"Such signs, as I have shown before,
certainly could not come within your classification
of the kinds of divination 'dependent on observation.' Therefore they are not the result of immemorial usage, but they are the inventions of art—
if there can be any art in the occult. But what
relationship have they with the laws of nature?
Assuming that all the works of nature are firmly
bound together in a harmonious whole (which, I
observe, is the view of the natural philosophers and
especially of those men1
who maintain that the
universe is a unit), what connexion can there be
between the universe and the finding of a treasure?
For instance, if the entrails foretell an increase in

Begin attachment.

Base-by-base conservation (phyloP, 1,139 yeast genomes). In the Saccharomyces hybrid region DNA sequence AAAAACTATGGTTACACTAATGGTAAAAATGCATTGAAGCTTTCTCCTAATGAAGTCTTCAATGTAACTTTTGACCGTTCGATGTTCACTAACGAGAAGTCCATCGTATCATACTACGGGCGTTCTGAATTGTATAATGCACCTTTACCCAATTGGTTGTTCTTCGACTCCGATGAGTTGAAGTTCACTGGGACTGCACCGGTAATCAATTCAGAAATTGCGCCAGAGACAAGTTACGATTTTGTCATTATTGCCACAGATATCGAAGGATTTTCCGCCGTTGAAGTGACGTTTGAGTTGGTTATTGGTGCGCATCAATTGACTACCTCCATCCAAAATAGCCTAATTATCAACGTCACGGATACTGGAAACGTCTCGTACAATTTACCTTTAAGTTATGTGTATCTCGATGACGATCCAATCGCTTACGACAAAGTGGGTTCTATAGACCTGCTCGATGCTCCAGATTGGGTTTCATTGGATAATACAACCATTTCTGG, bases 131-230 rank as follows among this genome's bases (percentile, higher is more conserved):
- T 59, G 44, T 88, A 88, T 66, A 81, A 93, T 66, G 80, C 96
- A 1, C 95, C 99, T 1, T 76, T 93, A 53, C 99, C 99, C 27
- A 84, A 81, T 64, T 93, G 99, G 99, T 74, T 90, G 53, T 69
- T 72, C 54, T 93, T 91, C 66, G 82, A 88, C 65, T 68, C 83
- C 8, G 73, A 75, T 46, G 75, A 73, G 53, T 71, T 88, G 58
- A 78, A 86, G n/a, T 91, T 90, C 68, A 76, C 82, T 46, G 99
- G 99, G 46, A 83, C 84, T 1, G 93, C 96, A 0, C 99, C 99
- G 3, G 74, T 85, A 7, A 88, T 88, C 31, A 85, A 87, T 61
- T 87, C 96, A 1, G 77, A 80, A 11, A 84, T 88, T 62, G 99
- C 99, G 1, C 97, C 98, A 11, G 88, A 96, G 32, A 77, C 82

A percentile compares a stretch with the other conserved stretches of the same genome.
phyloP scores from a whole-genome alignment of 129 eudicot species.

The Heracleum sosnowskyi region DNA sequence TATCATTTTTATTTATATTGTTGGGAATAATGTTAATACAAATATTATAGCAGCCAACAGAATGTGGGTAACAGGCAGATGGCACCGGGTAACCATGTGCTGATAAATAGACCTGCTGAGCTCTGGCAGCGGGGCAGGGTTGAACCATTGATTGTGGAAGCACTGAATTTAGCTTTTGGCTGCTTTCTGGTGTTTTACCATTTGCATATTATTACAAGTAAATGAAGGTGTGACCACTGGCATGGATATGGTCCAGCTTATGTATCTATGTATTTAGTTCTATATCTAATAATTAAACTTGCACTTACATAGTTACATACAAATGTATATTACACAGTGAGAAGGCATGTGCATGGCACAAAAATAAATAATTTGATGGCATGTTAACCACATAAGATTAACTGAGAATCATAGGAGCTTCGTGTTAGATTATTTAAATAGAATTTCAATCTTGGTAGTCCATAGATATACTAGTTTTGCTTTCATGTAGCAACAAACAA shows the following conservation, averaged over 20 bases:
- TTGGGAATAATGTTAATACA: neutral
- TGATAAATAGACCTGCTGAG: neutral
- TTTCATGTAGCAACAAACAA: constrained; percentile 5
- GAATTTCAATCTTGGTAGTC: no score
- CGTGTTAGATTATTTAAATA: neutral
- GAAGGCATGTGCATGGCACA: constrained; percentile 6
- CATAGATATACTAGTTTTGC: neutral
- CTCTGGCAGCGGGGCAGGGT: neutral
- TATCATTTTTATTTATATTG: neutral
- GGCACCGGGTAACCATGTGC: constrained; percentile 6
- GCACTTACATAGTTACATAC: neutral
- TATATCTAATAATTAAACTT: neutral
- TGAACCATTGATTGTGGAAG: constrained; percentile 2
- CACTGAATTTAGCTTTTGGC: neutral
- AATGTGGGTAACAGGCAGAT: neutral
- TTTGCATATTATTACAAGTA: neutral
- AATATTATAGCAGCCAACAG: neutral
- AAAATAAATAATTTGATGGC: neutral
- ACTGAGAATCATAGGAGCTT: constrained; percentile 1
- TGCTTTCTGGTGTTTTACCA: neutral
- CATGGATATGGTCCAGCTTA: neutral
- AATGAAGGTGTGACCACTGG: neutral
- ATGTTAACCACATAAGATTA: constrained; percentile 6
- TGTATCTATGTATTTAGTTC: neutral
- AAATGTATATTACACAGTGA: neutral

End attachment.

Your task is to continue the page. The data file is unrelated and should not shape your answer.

my fortune and they do so in accordance with some
law of nature, then, in the first place, there is some
relationship between them and the universe, and
in the second place, my financial gain is regulated
by the laws of nature. Are not the natural philosophers ashamed to utter such nonsense? And yet
a certain contact between the different parts of
nature may be admitted and I concede it. The
Stoics have collected much evidence to prove it.
They claim, for example, that the livers of mice
become larger in winter; that the dry pennyroyal2
blooms the very day of the winter solstice, and that
its seed-pods become inflated and burst and the seeds
enclosed therein are sent in various directions;
that at times when certain strings of the lyre are
struck others sound; that it is the habit of oysters
and of all shell-fish to grow with the growth of the
moon and to become smaller as it wanes; and that
trees are considered easiest to cut down in winter
and in the dark of the moon, because they are then
free from sap.